We drove down to Bloomington today — the kids are on spring break, and since I’d like to be the “fun mom” at least one or two days out of the 14 they’ll be home, we went with friends to the Wonderlab — a small but all-around awesome science museum in the town that’s home to Indiana University. It’s a heavy hour drive south on a state highway — and on the way down, we were driving through some small nameless (to me) town, and passed what appeared to be a chain restaurant with a giant sign hanging on the outside, advertising the “Asparagus Festival.” Which is funny, since asparagus is totally not in season here right now. They’re off by a quarter year.
I can only assume this chain restaurant must be headquartered somewhere in California. Where asparagus is coming into season, which means we can buy it at our grocery store for about $3 a pound.
Asparagus is so elegant. It has the magical ability to dress up most anything it shares a plate with — from eggs to a simple green salad. When asparagus is added to a thing, it becomes instantly presentable. Which is why, once I start seeing it in my grocery, shipped from California, I buy it, instead of waiting for the 2-week window in July when we can buy it locally-grown at our farmer’s market.
Wild. And. Crazy. I am.
A pivotal moment in life came when I read somewhere (was it Julia Child? Chris Kimball? can’t be sure) that instead of breaking off the tough ends of your asparagus spears, which sometimes leaves you discarding half the stalk — you can just cut off the bottom inch or so, and peel the lower half to increase your asparagus real estate.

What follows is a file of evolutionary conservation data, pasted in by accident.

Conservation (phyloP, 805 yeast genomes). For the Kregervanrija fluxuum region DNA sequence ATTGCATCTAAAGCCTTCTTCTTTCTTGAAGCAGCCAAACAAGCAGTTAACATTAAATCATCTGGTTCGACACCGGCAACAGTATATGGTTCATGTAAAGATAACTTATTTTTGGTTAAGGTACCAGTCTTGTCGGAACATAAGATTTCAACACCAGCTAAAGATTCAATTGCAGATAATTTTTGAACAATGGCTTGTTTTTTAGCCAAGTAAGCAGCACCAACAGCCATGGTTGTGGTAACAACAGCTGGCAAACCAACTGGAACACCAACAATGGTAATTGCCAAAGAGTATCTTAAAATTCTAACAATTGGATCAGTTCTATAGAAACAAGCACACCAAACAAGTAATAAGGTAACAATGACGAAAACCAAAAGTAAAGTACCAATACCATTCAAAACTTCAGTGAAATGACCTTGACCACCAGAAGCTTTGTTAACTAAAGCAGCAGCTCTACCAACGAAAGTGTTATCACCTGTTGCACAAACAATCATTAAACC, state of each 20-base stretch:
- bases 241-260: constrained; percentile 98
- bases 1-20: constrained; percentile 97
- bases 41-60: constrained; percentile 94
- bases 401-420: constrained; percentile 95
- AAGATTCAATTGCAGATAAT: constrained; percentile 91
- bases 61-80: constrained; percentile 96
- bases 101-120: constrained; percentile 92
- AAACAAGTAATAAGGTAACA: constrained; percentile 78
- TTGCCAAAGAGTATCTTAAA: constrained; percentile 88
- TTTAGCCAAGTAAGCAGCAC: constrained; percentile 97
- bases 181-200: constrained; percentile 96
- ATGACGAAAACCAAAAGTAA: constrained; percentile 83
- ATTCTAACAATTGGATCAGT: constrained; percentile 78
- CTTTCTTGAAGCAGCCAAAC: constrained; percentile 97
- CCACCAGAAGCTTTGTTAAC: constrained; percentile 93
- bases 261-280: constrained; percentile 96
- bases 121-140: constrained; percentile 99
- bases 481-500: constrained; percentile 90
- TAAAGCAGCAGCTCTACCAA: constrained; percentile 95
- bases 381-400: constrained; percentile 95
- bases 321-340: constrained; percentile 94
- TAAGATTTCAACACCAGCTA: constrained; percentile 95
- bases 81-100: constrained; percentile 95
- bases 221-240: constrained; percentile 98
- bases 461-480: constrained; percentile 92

I almost doubled my asparagus intake in that one tip. It was beautiful.
My very favorite way to cook asparagus is roasting it. This method does come from Chris Kimball — in his Cook’s Bible. But the method is so simple I’ve memorized it, it’s really not a recipe at all. I love that this can be done in my toaster oven, and it takes just ten minutes. Roasting deepens flavors in a way that steaming or boiling does not, and gives that completely delightful crunch on the ends, if you let it go long enough.
Leftovers? I’ve eaten them cold out of the refrigerator, standing there with the door open. If you are more civilized, you can chop them and add them to a salad, or reheat them in a hot skillet before you whip up a lunchtime omelet.
Or claim an Asparagus Festival, right in your kitchen, and do whatever that dictates.
Recipe: Roasted Asparagus
: closely inspired by a method found in The Cook’s Bible, by Christopher Kimball
- 1 pound asparagus
- 1 Tbsp olive oil
- salt to taste
- Preheat oven to 400°, and have a baking sheet ready.
- Wash asparagus spears, and cut off the bottom inch or so, just the very toughest ends. Using a vegetable peeler, peel any remaining tough skin off the lower half of the spears. (They cook more evenly if they are a somewhat consistent thickness all the way down.)
- Toss spears with olive oil, and spread in a single layer on baking sheet. Roast for 10 minutes, or until spears are tender, and just beginning to brown on top ends.
- Season with salt, and serve immediately.
Copyright © Katy Carter, 2012.Print This Post